Although mild in nature compared to last years scorcher, summertime is upon us here in North Central Texas. We have yet to see the thermometer blast through the 100-degree mark, even though it has been close a time or two. The days are long and hot, but the fish don't seem to mind too much. Several local anglers continue to catch fish, despite the uncomfortable summertime conditions.
Recently, one of my fishing partners, Benji Hohenberger, and I fished a couple of evenings out on our home lake, Richland-Chambers reservoir. Benji's boat was down, so we took my Ranger 461. We headed out of the ramp in search of a few bass hanging around some "humps and bumps" on the lake. This time of year, we usually catch larger fish rather than larger numbers.
Benji had been catching fish in 15'-20' of water on carolina-rigged lizards and crankbaits near old submerged pond dams and humps. Since it had been a while since I had been fishing, we went to some of his spots. The bites were few and far between, but we managed to boat a few decent fish ranging from 5 pounds and less. This is the most popular and successful type of pattern on this lake during the hot summer months.
The fish seem to hang out in deep water most of the day and cruise in to these areas to feed. There is no magic time of day. The fishing is sometimes slow and redundant, but for those anglers with patience, it can pay off. You might throw the same bait on the same hump two dozen times without so much as a thump, and on the next cast you might hook up with a double-digit fish. You just never know. The key is patience. Find a spot, look for baitfish to show up on your electronics and fish a while. Again, the key is patience.
Most of our fish came on carolina-rigged lizards. I caught my fish using the 7 inch pumpkin seed lizard by Kalin's. Even though the Kalin's lizards has scent and flavor enhancers built in, I like to dip the tail in chartreuse Spike-It for an extra flare of color and the garlic scent. Our fish on R-C seem to really go for the garlic scents, if you use them.
When carolina-rigging, I like to use a 6'8" carolina honey from Castaway Rods in a medium action rigged with Abu Garcia's new TP3000C reel. This high speed reel allows me to take up slack quickly, after a strike has been detected in order to get the hook set before the fish drops the bait. I also like to smoothness of the reel allowing me a great deal of distance when casting. Spooled with 20# P Line, it makes for a lethal combination when carolina-rigging. I like to use 15# P Line fluorocarbon leader during the summertime, since it is virtually invisible underwater, thus generating more strikes. If the water is super-clear, I will even go to 12# P Line. The high breaking point of P Line offers me the advantage of a high strength line, in smaller than normal sizes for carolina-rigging on this lake. This is a real plus for wary fish.
Another great option for these summertime bass are large crankbaits. I like to use Norman Lures DD22 or DD14. These are Norman's deep diving baits and they come in a variety of colors. I generally use the shad colored baits this time of year on a 7'7" fiberglass rod. Using a slow speed reel, I will use 10# or 12# P Line. I use the smaller diameter lines to help the bait gain as much depth as possible. I have also found it better to "dig" the bait down deep in the water and then slow down and vary the retrieve. Start – stop retrieves work really well, once the bait is down several feet in the water.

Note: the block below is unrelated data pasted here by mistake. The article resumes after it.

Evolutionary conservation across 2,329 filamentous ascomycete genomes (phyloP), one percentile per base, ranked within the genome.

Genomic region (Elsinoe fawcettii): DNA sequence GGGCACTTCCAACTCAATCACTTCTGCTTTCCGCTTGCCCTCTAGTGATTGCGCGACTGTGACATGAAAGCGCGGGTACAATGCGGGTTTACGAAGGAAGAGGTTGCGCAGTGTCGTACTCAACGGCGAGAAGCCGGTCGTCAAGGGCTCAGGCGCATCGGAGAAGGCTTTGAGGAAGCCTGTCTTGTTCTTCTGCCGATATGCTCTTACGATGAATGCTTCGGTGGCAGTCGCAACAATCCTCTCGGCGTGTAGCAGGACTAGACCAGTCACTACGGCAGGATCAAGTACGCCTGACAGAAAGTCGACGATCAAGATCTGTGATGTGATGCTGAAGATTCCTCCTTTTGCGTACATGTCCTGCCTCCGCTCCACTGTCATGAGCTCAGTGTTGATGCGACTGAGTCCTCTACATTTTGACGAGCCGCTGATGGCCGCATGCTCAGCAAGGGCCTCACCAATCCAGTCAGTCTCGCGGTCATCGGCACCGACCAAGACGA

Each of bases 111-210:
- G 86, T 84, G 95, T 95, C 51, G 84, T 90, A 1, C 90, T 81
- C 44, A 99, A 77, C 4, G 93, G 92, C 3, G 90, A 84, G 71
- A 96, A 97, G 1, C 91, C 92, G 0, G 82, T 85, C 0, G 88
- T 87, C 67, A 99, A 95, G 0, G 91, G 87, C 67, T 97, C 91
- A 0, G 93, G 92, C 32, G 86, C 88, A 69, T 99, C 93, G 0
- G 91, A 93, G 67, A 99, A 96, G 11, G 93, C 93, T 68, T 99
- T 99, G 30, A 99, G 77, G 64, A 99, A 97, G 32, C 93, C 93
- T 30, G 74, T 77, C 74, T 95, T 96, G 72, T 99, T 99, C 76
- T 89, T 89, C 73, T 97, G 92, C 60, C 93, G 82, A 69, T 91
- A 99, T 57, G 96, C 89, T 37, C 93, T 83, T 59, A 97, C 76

Lastly, if you are fishing dams and humps with cover on top of it, such as trees or brush, I like to use a large grub, like the Mogambo grub or a 10" worm. It may require several cast at the same target in order to trigger a bite. Often times, it is necessary to "doodle sock" a piece of cover to get bit. Doodle socking means to position the boat directly over a section of cover, lower the bait to the desired depth and just sit there moving it up and down. I know it doesn't sound like much, but believe me, sometimes it is the only way to get a fish to bite. I think it just makes them mad and they hit it. Nonetheless, give it a try if the fishing gets tough.
Now the biggie, where do you fish? Where are the humps and pond dams? Good question. The best I can offer is for you to either hire a guide or buy a good map. If you hire a guide, tell them what you want to learn. Make sure they are willing to show you what you are paying them to teach you. If you go the map route, get a good one and study it. Try to find a map that will identify oil well humps, pond dams and other humps for you. Ideally, you will find one with GPS coordinates on it to help you locate them. If not, spend some time looking at the map and planning out your day before you get to the lake. You only need 4-6 holes to fish, if you fish them correctly. Remember that the key to catching fish on R-C this time of year is patience. Find a spot to fish and fish it slowly.
Lastly, be extremely careful fishing in the summertime. The weather can change in an instant. Summertime thunderstorms bring dangerous lightening and often high winds with them. They can and will pop up from nowhere and you can find yourself in serious trouble, fast. Secondly, drink lots of water. Dehydration is a serious problem for fishermen this time of year. Take along lots of water, use sunscreen, wear light colored clothes and wear a hat or cap.
Give summertime bassin' a try. You might be surprised just how rewarding it can be.
Until next time, enjoy the Texas outdoors.